Families who are in deep arrears have been given fresh hope that they will be able to stay in their homes – as renters.
Mortgage campaigner David Hall has done a deal with AIB to buy out hundreds of homes where the mortgage holders are in arrears.
They will then be rented back to the families that previously had mortgages on them.
It is understood that funding of up to €100m for Mr Hall’s iCare Housing organisation is set to be provided by the bank for an initial phase of the scheme.
Debts of those taking up the scheme will be written off, once they surrender their homes to iCare. People who get on to the scheme will have to qualify for social housing.
But they will get an opportunity to buy back the homes in the future if their personal circumstances improve, the Irish Independent has learned.
The chance to buy back the homes should act as an incentive to keep people paying the rent. It is an enhanced mortgage-to-rent plan, and the first time such a large-scale scheme has been tried in this country.
It has Government backing, and Housing Minister Eoghan Murphy is set to announce the deal today.
Mr Hall said: “This is the biggest mortgage arrears solution since the crash.
“It will apply to the most vulnerable and stop them losing their homes.”
He said the scheme would apply to a few hundred homes initially, but it had the potential to apply up to between 7,000 and 10,000 homeowners who were in mortgage distress across all banks.
There are more than 30,000 residential mortgage account holders who are more than two years behind on their payments. These people are at high risk of losing their homes.
Mr Hall said: “The big issue now is housing, and not debt. People need somewhere to live, so it is about ensuring they do not end up with their homes repossessed.”
He added that the scheme could be life changing for those who benefit, most of whom will have legal proceedings hanging over them. Part of the deal will seek legal cases adjourned.
“This will be the golden ticket for these people. It is a game-changer,” he said.
Mr Hall’s iCare is a not-for-profit housing body. Its directors include Pat Doyle of the Peter McVerry homeless charity, and Louisa Santoro of the Mendicity Institution, one of Dublin’s oldest charities.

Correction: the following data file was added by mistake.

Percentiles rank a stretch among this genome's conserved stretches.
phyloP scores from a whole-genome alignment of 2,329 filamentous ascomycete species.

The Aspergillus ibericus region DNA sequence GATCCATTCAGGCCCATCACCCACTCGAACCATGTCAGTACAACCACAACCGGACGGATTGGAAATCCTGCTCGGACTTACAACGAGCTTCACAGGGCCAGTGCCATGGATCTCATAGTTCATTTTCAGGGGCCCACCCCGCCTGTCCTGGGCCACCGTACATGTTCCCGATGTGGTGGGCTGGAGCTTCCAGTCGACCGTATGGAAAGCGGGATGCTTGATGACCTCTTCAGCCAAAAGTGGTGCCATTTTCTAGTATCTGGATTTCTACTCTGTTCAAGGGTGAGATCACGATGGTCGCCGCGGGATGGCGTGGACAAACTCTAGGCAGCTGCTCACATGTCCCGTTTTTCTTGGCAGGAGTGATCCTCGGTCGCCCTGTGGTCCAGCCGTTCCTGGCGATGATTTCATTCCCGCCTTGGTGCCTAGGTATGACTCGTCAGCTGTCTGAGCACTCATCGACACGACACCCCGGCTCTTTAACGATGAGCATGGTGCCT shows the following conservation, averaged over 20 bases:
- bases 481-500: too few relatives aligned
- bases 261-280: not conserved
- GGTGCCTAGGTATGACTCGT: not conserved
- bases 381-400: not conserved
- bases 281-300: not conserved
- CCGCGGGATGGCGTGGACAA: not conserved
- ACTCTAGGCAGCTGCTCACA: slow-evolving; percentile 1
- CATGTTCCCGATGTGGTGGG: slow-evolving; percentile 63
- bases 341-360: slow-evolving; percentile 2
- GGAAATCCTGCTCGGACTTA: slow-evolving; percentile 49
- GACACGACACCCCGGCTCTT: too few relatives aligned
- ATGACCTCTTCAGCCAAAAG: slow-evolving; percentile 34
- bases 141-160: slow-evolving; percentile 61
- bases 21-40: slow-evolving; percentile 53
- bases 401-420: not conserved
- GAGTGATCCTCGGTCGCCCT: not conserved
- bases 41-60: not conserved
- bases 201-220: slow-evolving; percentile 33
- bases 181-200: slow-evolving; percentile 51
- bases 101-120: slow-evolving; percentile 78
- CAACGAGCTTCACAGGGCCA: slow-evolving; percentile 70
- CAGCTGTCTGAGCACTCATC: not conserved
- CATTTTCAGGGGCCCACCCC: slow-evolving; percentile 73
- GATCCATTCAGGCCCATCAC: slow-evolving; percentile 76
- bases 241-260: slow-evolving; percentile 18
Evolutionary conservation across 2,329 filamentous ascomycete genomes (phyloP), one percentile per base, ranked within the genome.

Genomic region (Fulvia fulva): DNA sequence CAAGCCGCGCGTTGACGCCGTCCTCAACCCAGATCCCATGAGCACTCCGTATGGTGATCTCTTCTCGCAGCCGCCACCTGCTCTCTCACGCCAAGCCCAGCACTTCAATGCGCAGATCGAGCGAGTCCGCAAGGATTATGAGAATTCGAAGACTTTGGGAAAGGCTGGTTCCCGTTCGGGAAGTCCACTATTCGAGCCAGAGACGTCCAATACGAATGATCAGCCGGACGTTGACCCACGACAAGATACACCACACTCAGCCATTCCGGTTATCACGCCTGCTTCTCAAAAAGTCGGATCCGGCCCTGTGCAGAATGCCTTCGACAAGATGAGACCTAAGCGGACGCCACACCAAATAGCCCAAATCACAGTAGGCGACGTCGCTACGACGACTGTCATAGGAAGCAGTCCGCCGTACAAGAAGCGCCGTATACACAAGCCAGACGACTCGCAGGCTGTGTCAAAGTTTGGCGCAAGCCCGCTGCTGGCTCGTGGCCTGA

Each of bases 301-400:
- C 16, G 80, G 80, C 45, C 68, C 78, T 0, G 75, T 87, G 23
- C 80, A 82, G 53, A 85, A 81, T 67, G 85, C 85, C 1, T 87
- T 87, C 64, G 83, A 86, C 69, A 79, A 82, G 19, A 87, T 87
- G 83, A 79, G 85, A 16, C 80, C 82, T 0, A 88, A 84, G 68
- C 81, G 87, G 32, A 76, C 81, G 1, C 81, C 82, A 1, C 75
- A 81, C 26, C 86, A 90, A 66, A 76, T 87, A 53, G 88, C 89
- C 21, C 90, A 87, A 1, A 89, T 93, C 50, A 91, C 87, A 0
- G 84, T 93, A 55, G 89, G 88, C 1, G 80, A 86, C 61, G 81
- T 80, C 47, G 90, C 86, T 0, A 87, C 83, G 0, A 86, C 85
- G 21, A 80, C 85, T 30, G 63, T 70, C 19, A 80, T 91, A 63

ICare will use the Government’s mortgage-to-rent scheme to buy the homes of distressed borrowers.
It will then allow them to remain in their homes.
The properties will be leased to local authorities, and the families will pay rent to the council. Children will be able to stay in the same school.
The current scheme will be restricted to those who qualify for social housing. This means a family in Dublin will be on an income of less than €42,000.
In Cork county the income limit is €36,000.
But the iCare scheme will be broadened out to private tenants in time.
Eligible properties for the scheme must be valued between €280,000 and €365,000, depending on the location, with the higher values for Dublin.
Other groups, such as Arizun and the Merrion Capital and Phoenix-backed Home for Life scheme, are also hoping to launch large-scale mortgage-to-rent schemes. Arizun is also looking at private rental schemes.
Earlier this year the Government announced changes to the mortgage-to-rent scheme to allow thousands of additional struggling mortgage holders to become eligible to apply.
The amendments to the scheme, originally developed in 2011, were announced by then housing minister Simon Coveney.
Several changes to the eligibility criteria of the scheme are being made – which will mean more households in rural areas, in particular, will be eligible.
A more formal communication channel between the lenders and borrowers was being proposed.
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